History of Multibton

The modern embedded underfloor heating system using non-corrodible pipework was developed by MULTIBETON some 50 years ago in 1961.

The initial environmental technology was carried out by Dr. Ing Kollmar with other specialists employed on the development of the polymer pipe and screed specifications.

To ensure total quality control MULTIBETON manufactured all of its own key products and adopted a strict policy of only installing through a network of fully trained associated companies.
The system became extremely popular and with it’s growth spread into use in all other European countries.

In the UK the proven practice of selling a complete system and not just materials has been strictly followed to enable quality control to be monitored through all aspects of the work to the complete satisfaction of the client. To this end MULTIBETON have built a solid reputation for quality and service since the company was established in the UK in 1976.

Most areas of the market have been served from such diverse building uses as Zoos, Churches, Workshops, Offices, Atrias, Schools, Supermarkets, Car Showrooms, Dog Kennels and Shopping Centres. The whole of the United Kingdom is served by MULTIBETON and it’s network of regional agents.

To date in excess of 3.0 million m² of floor heating have been completed in the UK from a 6 m² conservatory through to a 13,500 m² Secondary School in Coventry.
A complete design and installation service is offered backed by the facility of screeding if required.

In addition to embedded radiant systems MULTIBETON offers a range of floor convectors with roll top grilles. Based around a one piece aluminium extrusion these are manufactured in a variety of styles including both natural and fan assisted. Heating coils are available for both hot water and electric and units can be manufactured individually or in multiples to form a continuous perimeter system including mitered corners.


Gaius Sergius Orata
The re-discoverer of central heating

Gone and now forgotten we no longer know who it was, who first thought of the idea of warming buildings by central heating. But in the palace of the kings of Arzava, whose kingdom in the South West of Anatolia reached its golden age about 1200 BC, ducts have been discovered which suggest that there must have been a central heating system in use.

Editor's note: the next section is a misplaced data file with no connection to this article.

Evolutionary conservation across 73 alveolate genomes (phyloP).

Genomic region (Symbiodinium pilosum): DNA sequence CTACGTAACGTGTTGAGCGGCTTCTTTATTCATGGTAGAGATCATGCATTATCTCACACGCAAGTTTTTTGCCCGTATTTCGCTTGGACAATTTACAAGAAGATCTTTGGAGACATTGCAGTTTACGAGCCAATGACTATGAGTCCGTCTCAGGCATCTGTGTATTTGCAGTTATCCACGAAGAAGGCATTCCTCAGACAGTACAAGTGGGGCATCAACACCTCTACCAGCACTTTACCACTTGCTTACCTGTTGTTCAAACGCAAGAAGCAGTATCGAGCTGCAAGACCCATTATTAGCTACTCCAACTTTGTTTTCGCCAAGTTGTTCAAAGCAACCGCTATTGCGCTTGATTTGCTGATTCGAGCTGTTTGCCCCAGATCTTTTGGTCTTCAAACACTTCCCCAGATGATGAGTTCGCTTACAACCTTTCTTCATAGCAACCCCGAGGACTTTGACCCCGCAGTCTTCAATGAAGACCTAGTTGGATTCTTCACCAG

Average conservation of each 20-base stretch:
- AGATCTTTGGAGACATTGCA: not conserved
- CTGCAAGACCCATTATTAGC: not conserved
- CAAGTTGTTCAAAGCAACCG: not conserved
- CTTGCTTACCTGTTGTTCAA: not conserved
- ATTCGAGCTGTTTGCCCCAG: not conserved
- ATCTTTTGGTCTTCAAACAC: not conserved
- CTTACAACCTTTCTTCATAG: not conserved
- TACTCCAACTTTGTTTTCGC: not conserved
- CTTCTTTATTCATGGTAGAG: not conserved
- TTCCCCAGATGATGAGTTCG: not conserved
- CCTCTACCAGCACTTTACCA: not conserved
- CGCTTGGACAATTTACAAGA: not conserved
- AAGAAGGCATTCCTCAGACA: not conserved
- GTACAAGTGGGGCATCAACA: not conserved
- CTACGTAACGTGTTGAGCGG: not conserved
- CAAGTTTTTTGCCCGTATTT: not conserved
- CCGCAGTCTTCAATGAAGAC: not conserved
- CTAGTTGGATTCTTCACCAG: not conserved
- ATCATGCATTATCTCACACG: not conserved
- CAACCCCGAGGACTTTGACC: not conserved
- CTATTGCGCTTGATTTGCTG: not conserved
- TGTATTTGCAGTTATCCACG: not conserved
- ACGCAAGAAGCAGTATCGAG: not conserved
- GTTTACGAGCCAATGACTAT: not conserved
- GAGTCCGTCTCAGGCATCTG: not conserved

In the North of China and Tibet too a form of pavement and Underfloor heating using braziers and known as Ti-Kang and Koa-Kang already existed over 4500 years ago. In the second century A.D. a Roman fish and oyster breeder, Gaius Sergius Orata by name, re-discovered the principles of central heating and first used them for heating bath houses. His method used smoke and heated air from a fire lit at the side passing through Underfloor heating ducts laid beneath a raised floor. This “Hypocaust” system (from the Greek term meaning “heating from below”) was later extended by the Romans to whole buildings.

With the use of modern materials and techniques MULTIBETON have pioneered and developed the low temperature water underfloor heating system as we know it today.


Physiology of Heating

The purpose of every heating system is to provide comfortable indoor conditions, whereby physiological criteria are fulfilled. For example it is accepted that to be comfortable within a given environment it is necessary for a greater degree of warmth to be provided to the lower part of the body than the upper (warm feet – cool head). It is equally important that there is a low temperature difference between the temperature of the air within the room and the surface temperature of the surrounding walls.


The requirements for comfortable room surroundings are represented in graph form by the vertical temperature profile “ideal curve” shown in figure 1. The various profiles show the temperature layers for typical types of heating systems, from floor to ceiling. If we compare the temperature profiles of various heating systems occurring in practice, with the theoretical optimum profile No 1 then we sometimes find pronounced variations. The temperature profile for Underfloor heating is the only curve which almost perfectly coincides with the ideal.

By comparison heating by radiators only causes unnecessary high temperatures at head and ceiling level, while the floor remains cold to the feet.

Expensive carpets are often used to counter the cold floor effect often experienced in many buildings whilst with Underfloor heating you are free to choose from a wider selection of flooring materials.

Radiant floor heating makes it possible to achieve comfort conditions at lower air temperatures than would otherwise be the case. This reduces energy consumption and provides a comfortable and healthy environment where people need it.

With today’s higher standards of insulation for our buildings high temperature radiators of smaller and smaller sizes can no longer provide an even distribution of heat within the space, whilst Underfloor heating with low operating and surface temperatures can provide a cost effective solution with lower energy consumption of our buildings.

Figure No1

1: Therorectical ideal heating curve.

2: MULTIBETON underfloor heating.

3: Heating by radiators internal walls.


4: Heating by radiators external walls.

5: Warm air heating.


6: Ceiling heating.